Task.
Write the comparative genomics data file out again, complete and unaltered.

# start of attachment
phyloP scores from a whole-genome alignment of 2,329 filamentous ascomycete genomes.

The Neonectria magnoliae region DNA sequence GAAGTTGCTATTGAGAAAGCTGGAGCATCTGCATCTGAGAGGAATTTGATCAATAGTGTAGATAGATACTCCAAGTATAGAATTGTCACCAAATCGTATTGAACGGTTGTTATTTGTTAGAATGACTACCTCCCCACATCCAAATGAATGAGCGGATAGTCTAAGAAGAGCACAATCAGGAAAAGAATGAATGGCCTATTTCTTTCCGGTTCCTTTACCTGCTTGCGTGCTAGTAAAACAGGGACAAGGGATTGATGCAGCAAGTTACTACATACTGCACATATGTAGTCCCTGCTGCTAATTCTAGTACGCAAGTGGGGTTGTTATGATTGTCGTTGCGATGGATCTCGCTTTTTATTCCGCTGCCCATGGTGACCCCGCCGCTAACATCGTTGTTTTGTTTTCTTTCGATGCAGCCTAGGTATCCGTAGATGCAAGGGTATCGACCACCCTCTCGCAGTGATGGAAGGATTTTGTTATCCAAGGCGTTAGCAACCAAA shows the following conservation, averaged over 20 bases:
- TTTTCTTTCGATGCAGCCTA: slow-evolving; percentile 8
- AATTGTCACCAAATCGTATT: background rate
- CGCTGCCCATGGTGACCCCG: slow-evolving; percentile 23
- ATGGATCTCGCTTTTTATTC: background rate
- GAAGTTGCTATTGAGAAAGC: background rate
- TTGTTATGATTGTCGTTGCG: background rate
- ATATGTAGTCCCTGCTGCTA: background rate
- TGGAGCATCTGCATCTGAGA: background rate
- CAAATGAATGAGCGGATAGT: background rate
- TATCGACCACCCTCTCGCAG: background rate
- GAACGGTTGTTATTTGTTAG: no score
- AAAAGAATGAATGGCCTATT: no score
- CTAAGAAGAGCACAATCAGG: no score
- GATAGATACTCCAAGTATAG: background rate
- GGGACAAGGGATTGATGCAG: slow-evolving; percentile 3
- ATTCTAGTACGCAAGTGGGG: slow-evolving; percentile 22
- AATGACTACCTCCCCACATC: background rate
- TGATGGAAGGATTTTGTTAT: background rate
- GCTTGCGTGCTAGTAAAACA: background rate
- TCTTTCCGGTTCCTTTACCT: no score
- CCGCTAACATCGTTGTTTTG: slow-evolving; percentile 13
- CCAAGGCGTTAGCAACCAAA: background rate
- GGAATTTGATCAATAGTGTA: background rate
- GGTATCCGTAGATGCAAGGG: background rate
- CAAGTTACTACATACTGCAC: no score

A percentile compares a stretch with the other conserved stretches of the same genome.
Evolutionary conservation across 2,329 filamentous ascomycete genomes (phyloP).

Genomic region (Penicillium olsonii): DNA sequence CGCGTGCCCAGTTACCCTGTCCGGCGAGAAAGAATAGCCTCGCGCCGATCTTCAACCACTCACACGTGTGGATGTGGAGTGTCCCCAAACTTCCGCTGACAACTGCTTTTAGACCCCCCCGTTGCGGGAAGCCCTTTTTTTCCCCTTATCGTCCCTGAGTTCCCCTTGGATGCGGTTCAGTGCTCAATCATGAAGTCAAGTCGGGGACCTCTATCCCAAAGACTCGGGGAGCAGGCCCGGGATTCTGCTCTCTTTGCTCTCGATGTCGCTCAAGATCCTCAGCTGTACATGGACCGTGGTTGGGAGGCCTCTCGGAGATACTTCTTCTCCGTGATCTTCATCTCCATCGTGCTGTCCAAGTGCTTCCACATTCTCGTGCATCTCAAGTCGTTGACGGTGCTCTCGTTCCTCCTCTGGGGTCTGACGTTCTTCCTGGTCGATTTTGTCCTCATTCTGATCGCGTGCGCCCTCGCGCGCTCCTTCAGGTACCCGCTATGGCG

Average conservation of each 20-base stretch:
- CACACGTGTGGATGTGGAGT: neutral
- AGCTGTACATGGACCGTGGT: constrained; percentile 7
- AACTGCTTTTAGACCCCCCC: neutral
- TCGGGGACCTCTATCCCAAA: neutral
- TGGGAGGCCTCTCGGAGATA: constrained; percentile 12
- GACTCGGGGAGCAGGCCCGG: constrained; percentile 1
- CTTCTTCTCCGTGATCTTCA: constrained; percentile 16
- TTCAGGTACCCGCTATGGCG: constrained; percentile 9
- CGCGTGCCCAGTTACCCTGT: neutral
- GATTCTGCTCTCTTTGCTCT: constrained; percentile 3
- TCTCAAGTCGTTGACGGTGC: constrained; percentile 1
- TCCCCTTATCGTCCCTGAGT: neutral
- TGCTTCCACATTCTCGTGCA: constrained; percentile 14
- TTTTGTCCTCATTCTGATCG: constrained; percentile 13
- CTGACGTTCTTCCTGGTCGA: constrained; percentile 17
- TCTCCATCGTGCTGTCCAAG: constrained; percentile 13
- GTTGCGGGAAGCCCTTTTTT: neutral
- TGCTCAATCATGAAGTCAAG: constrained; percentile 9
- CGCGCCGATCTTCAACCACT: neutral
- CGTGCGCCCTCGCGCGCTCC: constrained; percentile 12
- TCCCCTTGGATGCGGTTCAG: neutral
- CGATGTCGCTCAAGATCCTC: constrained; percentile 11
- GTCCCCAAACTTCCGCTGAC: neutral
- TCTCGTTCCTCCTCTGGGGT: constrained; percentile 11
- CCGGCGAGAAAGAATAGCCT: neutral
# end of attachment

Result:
phyloP scores from a whole-genome alignment of 2,329 filamentous ascomycete genomes.

The Neonectria magnoliae region DNA sequence GAAGTTGCTATTGAGAAAGCTGGAGCATCTGCATCTGAGAGGAATTTGATCAATAGTGTAGATAGATACTCCAAGTATAGAATTGTCACCAAATCGTATTGAACGGTTGTTATTTGTTAGAATGACTACCTCCCCACATCCAAATGAATGAGCGGATAGTCTAAGAAGAGCACAATCAGGAAAAGAATGAATGGCCTATTTCTTTCCGGTTCCTTTACCTGCTTGCGTGCTAGTAAAACAGGGACAAGGGATTGATGCAGCAAGTTACTACATACTGCACATATGTAGTCCCTGCTGCTAATTCTAGTACGCAAGTGGGGTTGTTATGATTGTCGTTGCGATGGATCTCGCTTTTTATTCCGCTGCCCATGGTGACCCCGCCGCTAACATCGTTGTTTTGTTTTCTTTCGATGCAGCCTAGGTATCCGTAGATGCAAGGGTATCGACCACCCTCTCGCAGTGATGGAAGGATTTTGTTATCCAAGGCGTTAGCAACCAAA shows the following conservation, averaged over 20 bases:
- TTTTCTTTCGATGCAGCCTA: slow-evolving; percentile 8
- AATTGTCACCAAATCGTATT: background rate
- CGCTGCCCATGGTGACCCCG: slow-evolving; percentile 23
- ATGGATCTCGCTTTTTATTC: background rate
- GAAGTTGCTATTGAGAAAGC: background rate
- TTGTTATGATTGTCGTTGCG: background rate
- ATATGTAGTCCCTGCTGCTA: background rate
- TGGAGCATCTGCATCTGAGA: background rate
- CAAATGAATGAGCGGATAGT: background rate
- TATCGACCACCCTCTCGCAG: background rate
- GAACGGTTGTTATTTGTTAG: no score
- AAAAGAATGAATGGCCTATT: no score
- CTAAGAAGAGCACAATCAGG: no score
- GATAGATACTCCAAGTATAG: background rate
- GGGACAAGGGATTGATGCAG: slow-evolving; percentile 3
- ATTCTAGTACGCAAGTGGGG: slow-evolving; percentile 22
- AATGACTACCTCCCCACATC: background rate
- TGATGGAAGGATTTTGTTAT: background rate
- GCTTGCGTGCTAGTAAAACA: background rate
- TCTTTCCGGTTCCTTTACCT: no score
- CCGCTAACATCGTTGTTTTG: slow-evolving; percentile 13
- CCAAGGCGTTAGCAACCAAA: background rate
- GGAATTTGATCAATAGTGTA: background rate
- GGTATCCGTAGATGCAAGGG: background rate
- CAAGTTACTACATACTGCAC: no score

A percentile compares a stretch with the other conserved stretches of the same genome.
Evolutionary conservation across 2,329 filamentous ascomycete genomes (phyloP).

Genomic region (Penicillium olsonii): DNA sequence CGCGTGCCCAGTTACCCTGTCCGGCGAGAAAGAATAGCCTCGCGCCGATCTTCAACCACTCACACGTGTGGATGTGGAGTGTCCCCAAACTTCCGCTGACAACTGCTTTTAGACCCCCCCGTTGCGGGAAGCCCTTTTTTTCCCCTTATCGTCCCTGAGTTCCCCTTGGATGCGGTTCAGTGCTCAATCATGAAGTCAAGTCGGGGACCTCTATCCCAAAGACTCGGGGAGCAGGCCCGGGATTCTGCTCTCTTTGCTCTCGATGTCGCTCAAGATCCTCAGCTGTACATGGACCGTGGTTGGGAGGCCTCTCGGAGATACTTCTTCTCCGTGATCTTCATCTCCATCGTGCTGTCCAAGTGCTTCCACATTCTCGTGCATCTCAAGTCGTTGACGGTGCTCTCGTTCCTCCTCTGGGGTCTGACGTTCTTCCTGGTCGATTTTGTCCTCATTCTGATCGCGTGCGCCCTCGCGCGCTCCTTCAGGTACCCGCTATGGCG

Average conservation of each 20-base stretch:
- CACACGTGTGGATGTGGAGT: neutral
- AGCTGTACATGGACCGTGGT: constrained; percentile 7
- AACTGCTTTTAGACCCCCCC: neutral
- TCGGGGACCTCTATCCCAAA: neutral
- TGGGAGGCCTCTCGGAGATA: constrained; percentile 12
- GACTCGGGGAGCAGGCCCGG: constrained; percentile 1
- CTTCTTCTCCGTGATCTTCA: constrained; percentile 16
- TTCAGGTACCCGCTATGGCG: constrained; percentile 9
- CGCGTGCCCAGTTACCCTGT: neutral
- GATTCTGCTCTCTTTGCTCT: constrained; percentile 3
- TCTCAAGTCGTTGACGGTGC: constrained; percentile 1
- TCCCCTTATCGTCCCTGAGT: neutral
- TGCTTCCACATTCTCGTGCA: constrained; percentile 14
- TTTTGTCCTCATTCTGATCG: constrained; percentile 13
- CTGACGTTCTTCCTGGTCGA: constrained; percentile 17
- TCTCCATCGTGCTGTCCAAG: constrained; percentile 13
- GTTGCGGGAAGCCCTTTTTT: neutral
- TGCTCAATCATGAAGTCAAG: constrained; percentile 9
- CGCGCCGATCTTCAACCACT: neutral
- CGTGCGCCCTCGCGCGCTCC: constrained; percentile 12
- TCCCCTTGGATGCGGTTCAG: neutral
- CGATGTCGCTCAAGATCCTC: constrained; percentile 11
- GTCCCCAAACTTCCGCTGAC: neutral
- TCTCGTTCCTCCTCTGGGGT: constrained; percentile 11
- CCGGCGAGAAAGAATAGCCT: neutral